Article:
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Public Health Consequences of E-Cigarettes (2018)

Chapter: Front Matter

Suggested Citation:"Front Matter." National Academies of Sciences, Engineering, and Medicine. 2018. Public Health Consequences of E-Cigarettes. Washington, DC: The National Academies Press. doi: 10.17226/24952.
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Pu ublic Health Cons H h sequen nces of E-Ciigarett tes Comm mittee on th Review of the Hea Effect of Electr he w alth ts ronic Nicot Delive tine ery Systems S Kathleen Stratton, Leslie Y. Kwan, and David L. Eaton, Ed n d ditors Boa on Popu ard ulation He ublic Heal Practice ealth and Pu lth e Health and Medicine D H Division A Consensus Study R Report of PR REPUBLICA ATION COP UNCO PY: ORRECTED PROOFS D

THE NATIONAL ACADEMIES PRESS 500 Fifth Street, NW Washington, DC 20001 This activity was supported by Contract No. HHSF223201610054C between the National Academy of Sciences and the U.S. Department of Health and Human Services: Food and Drug Administration. Any opinions, findings, conclusions, or recommendations expressed in this publication do not necessarily reflect the views of any organization or agency that provided support for the project. International Standard Book Number-13: 978-0-309-XXXXX-X International Standard Book Number-10: 0-309-XXXXX-X Digital Object Identifier: https://doi.org/10.17226/24952 Library of Congress Control Number: Additional copies of this publication are available for sale from the National Academies Press, 500 Fifth Street, NW, Keck 360, Washington, DC 20001; (800) 624-6242 or (202) 334-3313; http://www.nap.edu. Copyright 2018 by the National Academy of Sciences. All rights reserved. Printed in the United States of America Suggested citation: National Academies of Sciences, Engineering, and Medicine. 2018. Public health consequences of e-cigarettes. Washington, DC: The National Academies Press. doi: https://doi.org/10.17226/24952. PREPUBLICATION COPY: UNCORRECTED PROOFS

The National Academy of Sciences was established in 1863 by an Act of Congress, signed by President Lincoln, as a private, nongovernmental institution to advise the nation on issues related to science and technology. Members are elected by their peers for outstanding contributions to research. Dr. Marcia McNutt is president. The National Academy of Engineering was established in 1964 under the charter of the National Academy of Sciences to bring the practices of engineering to advising the nation. Members are elected by their peers for extraordinary contributions to engineering. Dr. C. D. Mote, Jr., is president. The National Academy of Medicine (formerly the Institute of Medicine) was established in 1970 under the charter of the National Academy of Sciences to advise the nation on medical and health issues. Members are elected by their peers for distinguished contributions to medicine and health. Dr. Victor J. Dzau is president. The three Academies work together as the National Academies of Sciences, Engineering, and Medicine to provide independent, objective analysis and advice to the nation and conduct other activities to solve complex problems and inform public policy decisions. The National Academies also encourage education and research, recognize outstanding contributions to knowledge, and increase public understanding in matters of science, engineering, and medicine. Learn more about the National Academies of Sciences, Engineering, and Medicine at www.nationalacademies.org. PREPUBLICATION COPY: UNCORRECTED PROOFS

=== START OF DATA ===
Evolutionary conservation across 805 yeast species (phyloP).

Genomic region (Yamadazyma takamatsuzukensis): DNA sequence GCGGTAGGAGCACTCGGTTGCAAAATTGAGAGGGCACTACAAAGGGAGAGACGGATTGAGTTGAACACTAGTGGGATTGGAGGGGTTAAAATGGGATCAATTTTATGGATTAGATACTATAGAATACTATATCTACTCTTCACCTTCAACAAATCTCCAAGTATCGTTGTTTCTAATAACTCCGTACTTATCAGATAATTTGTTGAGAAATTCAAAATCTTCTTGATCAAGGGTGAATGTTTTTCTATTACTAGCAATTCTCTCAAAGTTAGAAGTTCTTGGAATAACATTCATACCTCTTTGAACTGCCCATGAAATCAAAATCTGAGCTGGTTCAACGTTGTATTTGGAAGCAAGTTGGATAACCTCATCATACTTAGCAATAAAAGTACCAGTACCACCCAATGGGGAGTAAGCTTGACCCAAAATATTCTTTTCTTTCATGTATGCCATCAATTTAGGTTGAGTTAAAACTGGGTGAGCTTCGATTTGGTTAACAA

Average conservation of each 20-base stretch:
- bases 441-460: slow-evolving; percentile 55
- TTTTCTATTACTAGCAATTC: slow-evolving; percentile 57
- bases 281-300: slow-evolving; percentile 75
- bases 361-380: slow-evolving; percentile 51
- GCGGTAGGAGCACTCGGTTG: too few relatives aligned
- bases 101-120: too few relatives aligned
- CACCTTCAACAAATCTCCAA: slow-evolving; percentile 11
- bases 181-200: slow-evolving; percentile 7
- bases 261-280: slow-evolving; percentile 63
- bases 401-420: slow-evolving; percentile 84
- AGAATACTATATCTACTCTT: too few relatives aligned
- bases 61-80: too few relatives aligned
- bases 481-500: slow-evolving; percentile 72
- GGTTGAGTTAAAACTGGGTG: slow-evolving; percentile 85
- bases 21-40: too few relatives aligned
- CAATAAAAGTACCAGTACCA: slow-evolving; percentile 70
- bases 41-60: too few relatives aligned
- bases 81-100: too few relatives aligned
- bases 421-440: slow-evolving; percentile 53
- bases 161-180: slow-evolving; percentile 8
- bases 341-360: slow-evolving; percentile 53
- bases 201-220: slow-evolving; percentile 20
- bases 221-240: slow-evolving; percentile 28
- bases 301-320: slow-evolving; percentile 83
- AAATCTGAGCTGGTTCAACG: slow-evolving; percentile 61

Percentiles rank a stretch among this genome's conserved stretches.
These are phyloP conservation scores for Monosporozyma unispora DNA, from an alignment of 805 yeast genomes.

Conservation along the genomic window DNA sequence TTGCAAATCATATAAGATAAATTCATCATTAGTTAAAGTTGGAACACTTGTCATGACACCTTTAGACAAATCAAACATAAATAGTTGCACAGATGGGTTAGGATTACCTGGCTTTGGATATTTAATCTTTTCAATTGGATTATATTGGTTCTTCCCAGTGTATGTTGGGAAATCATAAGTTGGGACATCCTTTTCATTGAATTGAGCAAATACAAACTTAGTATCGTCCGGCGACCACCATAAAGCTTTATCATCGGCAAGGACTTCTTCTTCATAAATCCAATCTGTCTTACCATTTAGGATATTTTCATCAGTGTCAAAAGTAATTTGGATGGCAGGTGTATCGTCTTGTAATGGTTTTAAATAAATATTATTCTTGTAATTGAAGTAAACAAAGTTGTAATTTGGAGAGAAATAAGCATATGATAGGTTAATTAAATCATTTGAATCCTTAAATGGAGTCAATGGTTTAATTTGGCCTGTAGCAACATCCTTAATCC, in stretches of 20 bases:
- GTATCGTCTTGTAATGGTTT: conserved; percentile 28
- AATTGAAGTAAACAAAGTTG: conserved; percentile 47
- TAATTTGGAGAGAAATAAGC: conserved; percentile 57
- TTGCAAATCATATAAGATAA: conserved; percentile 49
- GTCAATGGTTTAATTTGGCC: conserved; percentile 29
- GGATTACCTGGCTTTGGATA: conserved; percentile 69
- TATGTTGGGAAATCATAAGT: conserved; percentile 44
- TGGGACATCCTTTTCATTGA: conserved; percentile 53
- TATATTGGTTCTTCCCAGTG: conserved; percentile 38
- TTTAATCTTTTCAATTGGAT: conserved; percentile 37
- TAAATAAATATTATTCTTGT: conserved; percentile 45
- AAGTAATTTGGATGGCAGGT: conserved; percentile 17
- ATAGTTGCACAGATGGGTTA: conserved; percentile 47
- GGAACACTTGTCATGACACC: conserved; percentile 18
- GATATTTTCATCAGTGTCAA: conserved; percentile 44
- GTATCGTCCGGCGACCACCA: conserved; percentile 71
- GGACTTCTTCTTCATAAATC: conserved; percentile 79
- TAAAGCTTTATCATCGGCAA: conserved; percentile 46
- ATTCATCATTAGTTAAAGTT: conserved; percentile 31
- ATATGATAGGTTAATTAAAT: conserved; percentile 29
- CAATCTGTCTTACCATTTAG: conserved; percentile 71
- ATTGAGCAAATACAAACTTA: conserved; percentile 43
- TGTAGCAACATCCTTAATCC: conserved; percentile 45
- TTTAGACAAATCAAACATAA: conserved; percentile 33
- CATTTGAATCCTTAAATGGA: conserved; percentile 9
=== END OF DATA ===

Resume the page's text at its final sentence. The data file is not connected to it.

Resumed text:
Consensus Study Reports published by the National Academies of Sciences, Engineering, and Medicine document the evidence-based consensus on the study’s statement of task by an authoring committee of experts. Reports typically include findings, conclusions, and recommendations based on information gathered by the committee and the committee’s deliberations. Each report has been subjected to a rigorous and independent peer-review process and it represents the position of the National Academies on the statement of task. Proceedings published by the National Academies of Sciences, Engineering, and Medicine chronicle the presentations and discussions at a workshop, symposium, or other event convened by the National Academies. The statements and opinions contained in proceedings are those of the participants and are not endorsed by other participants, the planning committee, or the National Academies. For information about other products and activities of the National Academies, please visit www.nationalacademies.org/about/whatwedo. PREPUBLICATION COPY: UNCORRECTED PROOFS